5 Written questions
5 Matching questions
- Federal question jurisdiction
- Personal property
- Irresistible impulse test
- Writ of habeas corpus
- Intentional tort
- a A request that the court release the defendant because of the illegality of the incarceration.
- b A test that provides that the defendant is not guilty due to insanity if, at the time of the killing, the defendant could not control his or her actions.
- c A tort committed by one who intends to do the act that creates the harm.
- d All property that is not real property.
- e The power of the federal courts to hear matters of federal law.
5 Multiple choice questions
- Without the need for a warrant, the police may seize objects that are openly visible.
- Not susceptible to a precise definition; a belief based on specific facts that a crime has been or is about to be committed; more than reasonable suspicion.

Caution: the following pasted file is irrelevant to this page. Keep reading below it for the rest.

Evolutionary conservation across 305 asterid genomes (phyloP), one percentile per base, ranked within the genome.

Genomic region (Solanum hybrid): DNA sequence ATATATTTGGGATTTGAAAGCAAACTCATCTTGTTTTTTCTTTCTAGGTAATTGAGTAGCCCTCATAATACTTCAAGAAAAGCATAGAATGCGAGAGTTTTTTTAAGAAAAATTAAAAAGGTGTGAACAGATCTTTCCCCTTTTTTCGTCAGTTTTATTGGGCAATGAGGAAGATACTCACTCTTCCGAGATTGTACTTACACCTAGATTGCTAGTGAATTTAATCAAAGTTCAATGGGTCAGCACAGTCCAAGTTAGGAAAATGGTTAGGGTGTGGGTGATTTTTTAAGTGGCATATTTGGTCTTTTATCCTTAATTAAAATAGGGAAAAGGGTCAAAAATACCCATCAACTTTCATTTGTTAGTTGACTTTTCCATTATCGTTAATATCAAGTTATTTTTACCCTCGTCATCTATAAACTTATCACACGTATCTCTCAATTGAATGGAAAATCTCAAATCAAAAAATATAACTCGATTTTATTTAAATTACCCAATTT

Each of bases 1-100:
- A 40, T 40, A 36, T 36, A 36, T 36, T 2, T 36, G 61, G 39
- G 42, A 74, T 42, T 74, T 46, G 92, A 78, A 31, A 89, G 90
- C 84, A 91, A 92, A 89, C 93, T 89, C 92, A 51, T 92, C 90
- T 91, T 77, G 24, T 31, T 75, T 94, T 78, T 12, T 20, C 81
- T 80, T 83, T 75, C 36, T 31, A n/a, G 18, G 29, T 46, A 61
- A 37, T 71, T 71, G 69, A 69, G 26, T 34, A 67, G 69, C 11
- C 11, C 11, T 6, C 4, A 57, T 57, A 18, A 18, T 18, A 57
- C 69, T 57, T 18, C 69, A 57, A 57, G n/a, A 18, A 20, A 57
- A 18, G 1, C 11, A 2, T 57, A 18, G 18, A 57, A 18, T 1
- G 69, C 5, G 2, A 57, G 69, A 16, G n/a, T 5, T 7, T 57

- The principle that courts cannot decide abstract issues or render advisory opinions; rather, they are limited to deciding cases that involve litigants who are personally affected by the court's decision.
- A national association of paralegal associations.
- Simultaneously representing adverse clients.
5 True/False questions
Pleadings → Monetary compensation, including compensatory, punitive, and nominal damages.
Reverse → The delivery of a pleading or other paper in a lawsuit to the opposing party.
Legal technician → A nonlawyer who provides legal services directly to the public without being under the supervision of an attorney. Absent a statute allowing this activity, it constitutes the unauthorized practice of law.
Stare decisis → The doctrine stating that normally once a court has decided one way on a particular issue, it and other courts in the same jurisdiction will decide the same way on that issue in future cases given similar facts unless they can be convinced of the need for change.
Substantial capacity test → Part of the Model Penal Code; a test that provides that the defendant is not guilty due to insanity if, at the time of the killing, the defendant lacked either the ability to understand that the act was wrong or the ability to control the behavior.